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This question appeared when I recently opened a rather old driver for my raid device. To be able to compile the driver for a Linux system, I started to investigate on all those errors I got on output. And I came across this kind of syntax used in the driver sources:

struct file_operations t3_fops = {
        owner:                  THIS_MODULE,
        ioctl:                  ft_ioctl,
        fasync:                 ft_fasync,
        open:                   ft_open,
        release:                ft_release
};

So guys, could you help me to understand what does ":" mean? Is this C syntax at all? I know there is a bit field definition, but this looks rather different to me.

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up vote 6 down vote accepted

This syntax for initializing structure members is called a designated initializer. The : is older GCC-specific syntax. This is documented in the GCC manual.

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I believe this is the right answer :-) Still I have a question on it: why there isn't a way to assign default values to a struct in C? If we can use the syntax : in the definition of a struct, it would be very convenient. – Stan Jul 20 '11 at 8:56

This is C99 struct initialization syntax. owner, ioctl, etc, are names of fields in the struct, and THIS_MODULE, ft_ioctl, etc, are the values. This is effectively doing the following, except at compile time:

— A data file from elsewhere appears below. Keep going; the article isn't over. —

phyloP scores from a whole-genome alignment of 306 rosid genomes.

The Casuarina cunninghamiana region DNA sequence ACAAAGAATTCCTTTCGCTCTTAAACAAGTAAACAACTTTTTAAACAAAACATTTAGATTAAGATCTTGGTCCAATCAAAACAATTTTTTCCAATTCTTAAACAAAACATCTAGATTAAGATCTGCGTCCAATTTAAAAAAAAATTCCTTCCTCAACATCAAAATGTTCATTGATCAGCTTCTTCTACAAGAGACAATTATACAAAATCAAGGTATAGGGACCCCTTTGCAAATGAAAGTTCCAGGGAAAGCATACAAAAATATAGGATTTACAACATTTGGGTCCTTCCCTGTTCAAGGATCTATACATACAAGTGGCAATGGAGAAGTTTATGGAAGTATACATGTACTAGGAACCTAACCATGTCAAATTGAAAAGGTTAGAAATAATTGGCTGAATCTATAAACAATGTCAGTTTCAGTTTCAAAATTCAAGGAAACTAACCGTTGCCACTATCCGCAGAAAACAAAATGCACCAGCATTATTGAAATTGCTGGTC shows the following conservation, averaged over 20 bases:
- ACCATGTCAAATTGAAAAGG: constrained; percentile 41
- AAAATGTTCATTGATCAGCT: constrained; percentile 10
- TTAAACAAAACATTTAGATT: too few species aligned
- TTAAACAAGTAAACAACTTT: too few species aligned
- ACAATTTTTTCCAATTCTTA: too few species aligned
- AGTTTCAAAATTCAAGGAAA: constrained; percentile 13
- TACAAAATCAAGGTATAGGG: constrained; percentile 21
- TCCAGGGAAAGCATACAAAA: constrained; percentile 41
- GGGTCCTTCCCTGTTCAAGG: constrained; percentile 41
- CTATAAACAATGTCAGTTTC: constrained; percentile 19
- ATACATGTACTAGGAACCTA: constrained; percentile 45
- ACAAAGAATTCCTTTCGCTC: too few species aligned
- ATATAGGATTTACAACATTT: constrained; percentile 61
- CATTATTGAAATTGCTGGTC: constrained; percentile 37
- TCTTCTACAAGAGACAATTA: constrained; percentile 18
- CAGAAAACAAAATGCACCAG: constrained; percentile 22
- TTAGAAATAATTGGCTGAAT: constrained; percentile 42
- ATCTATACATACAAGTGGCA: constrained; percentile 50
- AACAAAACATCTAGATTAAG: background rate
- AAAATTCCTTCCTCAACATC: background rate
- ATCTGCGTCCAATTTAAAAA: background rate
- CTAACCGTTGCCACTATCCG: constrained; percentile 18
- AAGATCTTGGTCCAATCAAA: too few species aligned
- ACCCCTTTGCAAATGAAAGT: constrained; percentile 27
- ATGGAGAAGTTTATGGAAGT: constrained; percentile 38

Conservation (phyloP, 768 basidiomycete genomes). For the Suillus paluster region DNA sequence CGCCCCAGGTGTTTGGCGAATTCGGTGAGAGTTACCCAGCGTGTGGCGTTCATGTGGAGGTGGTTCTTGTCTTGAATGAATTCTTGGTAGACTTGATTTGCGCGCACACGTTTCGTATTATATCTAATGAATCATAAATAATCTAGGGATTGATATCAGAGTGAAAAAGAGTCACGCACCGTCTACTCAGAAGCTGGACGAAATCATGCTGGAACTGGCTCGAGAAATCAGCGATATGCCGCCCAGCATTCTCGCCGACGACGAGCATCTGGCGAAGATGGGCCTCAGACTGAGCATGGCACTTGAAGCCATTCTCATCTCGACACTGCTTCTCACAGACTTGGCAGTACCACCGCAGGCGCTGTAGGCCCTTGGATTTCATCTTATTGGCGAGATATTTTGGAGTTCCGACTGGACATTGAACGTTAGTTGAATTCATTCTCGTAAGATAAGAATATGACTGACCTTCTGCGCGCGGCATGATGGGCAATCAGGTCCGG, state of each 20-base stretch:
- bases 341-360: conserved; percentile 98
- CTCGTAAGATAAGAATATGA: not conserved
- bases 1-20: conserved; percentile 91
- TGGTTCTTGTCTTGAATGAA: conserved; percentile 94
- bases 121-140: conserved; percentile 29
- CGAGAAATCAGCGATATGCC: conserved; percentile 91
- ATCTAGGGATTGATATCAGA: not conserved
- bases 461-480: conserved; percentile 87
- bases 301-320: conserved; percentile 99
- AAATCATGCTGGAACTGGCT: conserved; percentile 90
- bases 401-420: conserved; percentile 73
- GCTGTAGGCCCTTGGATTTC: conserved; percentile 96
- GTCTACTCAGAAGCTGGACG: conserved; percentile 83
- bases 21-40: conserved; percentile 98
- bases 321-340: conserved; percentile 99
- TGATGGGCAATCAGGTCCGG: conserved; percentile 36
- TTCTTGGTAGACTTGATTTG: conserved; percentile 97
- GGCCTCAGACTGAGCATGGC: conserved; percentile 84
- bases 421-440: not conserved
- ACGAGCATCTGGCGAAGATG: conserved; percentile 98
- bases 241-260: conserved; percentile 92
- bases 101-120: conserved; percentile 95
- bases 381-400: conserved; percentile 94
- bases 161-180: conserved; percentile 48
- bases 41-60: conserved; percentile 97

struct file_operations t3_fops;
t3_fops.owner = THIS_MODULE;
t3_fops.ioctl = ft_ioctl;
...

The new syntax is nice, because it makes the initialization work regardless of the order of the struct fields.

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5  
In standard 6.7.8 Initialization, I cannot see the ':' syntax so I think it's an extension of gcc. Or I miss the contents on it? Could you please point out where the standard mentions the struct initialization syntax ':'? Thank you! – Stan Jul 20 '11 at 8:19
    
Sorry, I remembered the wrong syntax. Indeed the colon is a gcc extension, [owner] THIS_MODULE is the standard syntax. (I think. I don't have access to my copy of the standard right now.) – Lars Wirzenius Jul 20 '11 at 10:53

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